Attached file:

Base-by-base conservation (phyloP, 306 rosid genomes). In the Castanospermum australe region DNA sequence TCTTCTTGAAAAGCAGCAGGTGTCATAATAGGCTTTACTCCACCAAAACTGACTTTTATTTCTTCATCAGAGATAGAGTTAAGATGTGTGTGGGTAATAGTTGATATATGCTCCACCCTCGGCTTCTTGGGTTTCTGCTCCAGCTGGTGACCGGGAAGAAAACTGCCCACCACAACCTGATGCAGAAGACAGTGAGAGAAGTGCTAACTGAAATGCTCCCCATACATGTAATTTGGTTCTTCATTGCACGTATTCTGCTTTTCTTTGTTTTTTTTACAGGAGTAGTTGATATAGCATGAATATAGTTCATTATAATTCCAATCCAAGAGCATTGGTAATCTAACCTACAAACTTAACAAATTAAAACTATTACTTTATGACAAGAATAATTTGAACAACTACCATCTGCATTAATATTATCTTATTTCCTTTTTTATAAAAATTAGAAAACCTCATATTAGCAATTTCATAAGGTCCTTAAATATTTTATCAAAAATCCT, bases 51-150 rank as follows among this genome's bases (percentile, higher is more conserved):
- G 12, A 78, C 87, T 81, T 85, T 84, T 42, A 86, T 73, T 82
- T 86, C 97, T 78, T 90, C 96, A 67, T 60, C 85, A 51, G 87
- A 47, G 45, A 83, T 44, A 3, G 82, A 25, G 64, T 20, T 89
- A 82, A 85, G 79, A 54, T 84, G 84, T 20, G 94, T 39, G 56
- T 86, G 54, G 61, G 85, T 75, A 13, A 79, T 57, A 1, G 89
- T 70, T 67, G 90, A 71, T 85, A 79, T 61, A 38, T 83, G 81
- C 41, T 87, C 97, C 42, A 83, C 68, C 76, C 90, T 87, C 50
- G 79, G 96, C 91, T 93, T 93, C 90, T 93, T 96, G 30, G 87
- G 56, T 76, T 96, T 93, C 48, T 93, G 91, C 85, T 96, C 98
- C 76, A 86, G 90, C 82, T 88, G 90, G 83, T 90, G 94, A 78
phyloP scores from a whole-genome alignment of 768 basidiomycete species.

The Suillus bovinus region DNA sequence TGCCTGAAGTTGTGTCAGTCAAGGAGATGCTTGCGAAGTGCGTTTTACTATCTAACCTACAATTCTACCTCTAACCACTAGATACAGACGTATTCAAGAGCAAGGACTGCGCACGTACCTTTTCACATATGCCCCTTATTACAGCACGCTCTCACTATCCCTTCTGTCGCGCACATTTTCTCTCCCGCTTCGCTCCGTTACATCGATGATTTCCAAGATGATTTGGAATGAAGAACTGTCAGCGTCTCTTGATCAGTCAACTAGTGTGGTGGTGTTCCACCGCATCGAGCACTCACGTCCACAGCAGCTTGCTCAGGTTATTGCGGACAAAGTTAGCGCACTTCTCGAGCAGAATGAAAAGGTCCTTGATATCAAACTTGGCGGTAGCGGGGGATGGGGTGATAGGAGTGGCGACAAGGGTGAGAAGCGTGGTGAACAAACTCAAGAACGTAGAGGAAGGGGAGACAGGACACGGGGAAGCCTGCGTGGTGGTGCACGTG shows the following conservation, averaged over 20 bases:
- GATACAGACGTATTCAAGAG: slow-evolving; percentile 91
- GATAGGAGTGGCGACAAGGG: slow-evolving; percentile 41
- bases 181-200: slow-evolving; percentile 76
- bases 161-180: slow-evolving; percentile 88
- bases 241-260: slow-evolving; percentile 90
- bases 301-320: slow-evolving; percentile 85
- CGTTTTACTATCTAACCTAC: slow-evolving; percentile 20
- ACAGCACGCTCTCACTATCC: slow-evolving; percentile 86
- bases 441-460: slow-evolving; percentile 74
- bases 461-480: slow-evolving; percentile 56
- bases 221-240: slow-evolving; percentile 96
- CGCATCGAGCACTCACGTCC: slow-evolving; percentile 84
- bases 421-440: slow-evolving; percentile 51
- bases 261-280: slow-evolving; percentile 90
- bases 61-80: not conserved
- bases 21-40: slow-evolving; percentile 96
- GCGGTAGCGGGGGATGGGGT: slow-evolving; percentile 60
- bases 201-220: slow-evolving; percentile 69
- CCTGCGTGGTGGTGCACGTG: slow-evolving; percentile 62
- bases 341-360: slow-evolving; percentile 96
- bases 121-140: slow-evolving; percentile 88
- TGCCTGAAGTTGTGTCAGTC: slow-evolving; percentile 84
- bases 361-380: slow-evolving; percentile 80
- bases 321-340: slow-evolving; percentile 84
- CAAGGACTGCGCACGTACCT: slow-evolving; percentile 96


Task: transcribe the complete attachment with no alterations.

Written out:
Base-by-base conservation (phyloP, 306 rosid genomes). In the Castanospermum australe region DNA sequence TCTTCTTGAAAAGCAGCAGGTGTCATAATAGGCTTTACTCCACCAAAACTGACTTTTATTTCTTCATCAGAGATAGAGTTAAGATGTGTGTGGGTAATAGTTGATATATGCTCCACCCTCGGCTTCTTGGGTTTCTGCTCCAGCTGGTGACCGGGAAGAAAACTGCCCACCACAACCTGATGCAGAAGACAGTGAGAGAAGTGCTAACTGAAATGCTCCCCATACATGTAATTTGGTTCTTCATTGCACGTATTCTGCTTTTCTTTGTTTTTTTTACAGGAGTAGTTGATATAGCATGAATATAGTTCATTATAATTCCAATCCAAGAGCATTGGTAATCTAACCTACAAACTTAACAAATTAAAACTATTACTTTATGACAAGAATAATTTGAACAACTACCATCTGCATTAATATTATCTTATTTCCTTTTTTATAAAAATTAGAAAACCTCATATTAGCAATTTCATAAGGTCCTTAAATATTTTATCAAAAATCCT, bases 51-150 rank as follows among this genome's bases (percentile, higher is more conserved):
- G 12, A 78, C 87, T 81, T 85, T 84, T 42, A 86, T 73, T 82
- T 86, C 97, T 78, T 90, C 96, A 67, T 60, C 85, A 51, G 87
- A 47, G 45, A 83, T 44, A 3, G 82, A 25, G 64, T 20, T 89
- A 82, A 85, G 79, A 54, T 84, G 84, T 20, G 94, T 39, G 56
- T 86, G 54, G 61, G 85, T 75, A 13, A 79, T 57, A 1, G 89
- T 70, T 67, G 90, A 71, T 85, A 79, T 61, A 38, T 83, G 81
- C 41, T 87, C 97, C 42, A 83, C 68, C 76, C 90, T 87, C 50
- G 79, G 96, C 91, T 93, T 93, C 90, T 93, T 96, G 30, G 87
- G 56, T 76, T 96, T 93, C 48, T 93, G 91, C 85, T 96, C 98
- C 76, A 86, G 90, C 82, T 88, G 90, G 83, T 90, G 94, A 78
phyloP scores from a whole-genome alignment of 768 basidiomycete species.

The Suillus bovinus region DNA sequence TGCCTGAAGTTGTGTCAGTCAAGGAGATGCTTGCGAAGTGCGTTTTACTATCTAACCTACAATTCTACCTCTAACCACTAGATACAGACGTATTCAAGAGCAAGGACTGCGCACGTACCTTTTCACATATGCCCCTTATTACAGCACGCTCTCACTATCCCTTCTGTCGCGCACATTTTCTCTCCCGCTTCGCTCCGTTACATCGATGATTTCCAAGATGATTTGGAATGAAGAACTGTCAGCGTCTCTTGATCAGTCAACTAGTGTGGTGGTGTTCCACCGCATCGAGCACTCACGTCCACAGCAGCTTGCTCAGGTTATTGCGGACAAAGTTAGCGCACTTCTCGAGCAGAATGAAAAGGTCCTTGATATCAAACTTGGCGGTAGCGGGGGATGGGGTGATAGGAGTGGCGACAAGGGTGAGAAGCGTGGTGAACAAACTCAAGAACGTAGAGGAAGGGGAGACAGGACACGGGGAAGCCTGCGTGGTGGTGCACGTG shows the following conservation, averaged over 20 bases:
- GATACAGACGTATTCAAGAG: slow-evolving; percentile 91
- GATAGGAGTGGCGACAAGGG: slow-evolving; percentile 41
- bases 181-200: slow-evolving; percentile 76
- bases 161-180: slow-evolving; percentile 88
- bases 241-260: slow-evolving; percentile 90
- bases 301-320: slow-evolving; percentile 85
- CGTTTTACTATCTAACCTAC: slow-evolving; percentile 20
- ACAGCACGCTCTCACTATCC: slow-evolving; percentile 86
- bases 441-460: slow-evolving; percentile 74
- bases 461-480: slow-evolving; percentile 56
- bases 221-240: slow-evolving; percentile 96
- CGCATCGAGCACTCACGTCC: slow-evolving; percentile 84
- bases 421-440: slow-evolving; percentile 51
- bases 261-280: slow-evolving; percentile 90
- bases 61-80: not conserved
- bases 21-40: slow-evolving; percentile 96
- GCGGTAGCGGGGGATGGGGT: slow-evolving; percentile 60
- bases 201-220: slow-evolving; percentile 69
- CCTGCGTGGTGGTGCACGTG: slow-evolving; percentile 62
- bases 341-360: slow-evolving; percentile 96
- bases 121-140: slow-evolving; percentile 88
- TGCCTGAAGTTGTGTCAGTC: slow-evolving; percentile 84
- bases 361-380: slow-evolving; percentile 80
- bases 321-340: slow-evolving; percentile 84
- CAAGGACTGCGCACGTACCT: slow-evolving; percentile 96